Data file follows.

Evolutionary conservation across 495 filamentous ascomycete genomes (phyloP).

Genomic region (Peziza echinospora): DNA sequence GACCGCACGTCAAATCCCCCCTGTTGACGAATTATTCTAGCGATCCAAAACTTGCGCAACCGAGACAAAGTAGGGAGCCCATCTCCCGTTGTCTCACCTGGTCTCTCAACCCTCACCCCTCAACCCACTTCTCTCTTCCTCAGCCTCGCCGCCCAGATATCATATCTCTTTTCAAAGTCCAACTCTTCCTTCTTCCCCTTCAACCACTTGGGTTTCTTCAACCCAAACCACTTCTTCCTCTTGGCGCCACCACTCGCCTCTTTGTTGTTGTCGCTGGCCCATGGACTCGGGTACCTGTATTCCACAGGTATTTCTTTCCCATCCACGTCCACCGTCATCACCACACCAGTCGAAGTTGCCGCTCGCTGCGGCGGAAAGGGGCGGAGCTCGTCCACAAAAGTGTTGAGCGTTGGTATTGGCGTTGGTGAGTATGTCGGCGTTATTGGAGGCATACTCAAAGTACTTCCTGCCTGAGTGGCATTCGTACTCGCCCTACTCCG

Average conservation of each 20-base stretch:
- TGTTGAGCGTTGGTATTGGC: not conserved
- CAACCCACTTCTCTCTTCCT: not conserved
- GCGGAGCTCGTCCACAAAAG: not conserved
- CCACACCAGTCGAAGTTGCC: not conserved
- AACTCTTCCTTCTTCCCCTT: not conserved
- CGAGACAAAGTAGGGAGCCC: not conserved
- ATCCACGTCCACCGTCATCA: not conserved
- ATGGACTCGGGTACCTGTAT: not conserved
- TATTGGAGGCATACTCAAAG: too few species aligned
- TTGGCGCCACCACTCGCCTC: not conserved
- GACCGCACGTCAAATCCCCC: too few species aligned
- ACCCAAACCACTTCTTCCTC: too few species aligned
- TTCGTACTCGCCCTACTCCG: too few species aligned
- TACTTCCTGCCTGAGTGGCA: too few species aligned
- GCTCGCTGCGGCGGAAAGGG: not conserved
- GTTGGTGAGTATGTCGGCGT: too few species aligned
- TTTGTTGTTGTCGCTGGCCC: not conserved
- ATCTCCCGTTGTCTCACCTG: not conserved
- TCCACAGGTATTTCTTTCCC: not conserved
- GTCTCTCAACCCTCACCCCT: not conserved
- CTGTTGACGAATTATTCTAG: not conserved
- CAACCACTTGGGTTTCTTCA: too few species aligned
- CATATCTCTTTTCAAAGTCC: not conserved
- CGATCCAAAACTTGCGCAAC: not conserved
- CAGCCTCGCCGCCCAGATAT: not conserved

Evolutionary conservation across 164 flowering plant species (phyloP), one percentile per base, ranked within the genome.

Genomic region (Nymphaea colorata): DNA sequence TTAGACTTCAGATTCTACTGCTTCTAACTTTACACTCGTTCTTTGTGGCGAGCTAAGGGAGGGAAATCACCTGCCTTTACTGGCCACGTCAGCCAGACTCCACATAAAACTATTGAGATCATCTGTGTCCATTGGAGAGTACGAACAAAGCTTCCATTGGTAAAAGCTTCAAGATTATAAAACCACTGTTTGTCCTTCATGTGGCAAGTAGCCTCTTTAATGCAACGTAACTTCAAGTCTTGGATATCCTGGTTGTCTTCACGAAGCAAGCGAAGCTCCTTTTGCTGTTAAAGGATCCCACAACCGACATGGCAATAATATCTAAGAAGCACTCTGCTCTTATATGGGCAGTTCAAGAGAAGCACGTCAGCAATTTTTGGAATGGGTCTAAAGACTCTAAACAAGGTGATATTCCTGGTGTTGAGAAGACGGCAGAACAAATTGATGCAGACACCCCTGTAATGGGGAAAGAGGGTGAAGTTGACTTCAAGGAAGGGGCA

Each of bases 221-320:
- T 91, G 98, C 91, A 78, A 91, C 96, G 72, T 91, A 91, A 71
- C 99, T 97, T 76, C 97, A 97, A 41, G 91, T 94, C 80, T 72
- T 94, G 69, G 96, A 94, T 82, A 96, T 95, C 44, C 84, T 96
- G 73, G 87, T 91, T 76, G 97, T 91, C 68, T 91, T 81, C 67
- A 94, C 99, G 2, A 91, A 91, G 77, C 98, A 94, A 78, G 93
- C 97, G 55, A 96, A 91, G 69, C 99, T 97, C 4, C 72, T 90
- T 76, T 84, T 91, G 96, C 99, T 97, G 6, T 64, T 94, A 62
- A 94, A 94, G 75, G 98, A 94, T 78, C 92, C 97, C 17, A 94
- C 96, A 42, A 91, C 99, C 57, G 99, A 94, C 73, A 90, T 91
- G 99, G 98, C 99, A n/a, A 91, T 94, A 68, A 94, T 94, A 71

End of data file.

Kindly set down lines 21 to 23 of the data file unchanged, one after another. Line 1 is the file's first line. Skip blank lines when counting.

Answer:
- ATCTCCCGTTGTCTCACCTG: not conserved
- TCCACAGGTATTTCTTTCCC: not conserved
- GTCTCTCAACCCTCACCCCT: not conserved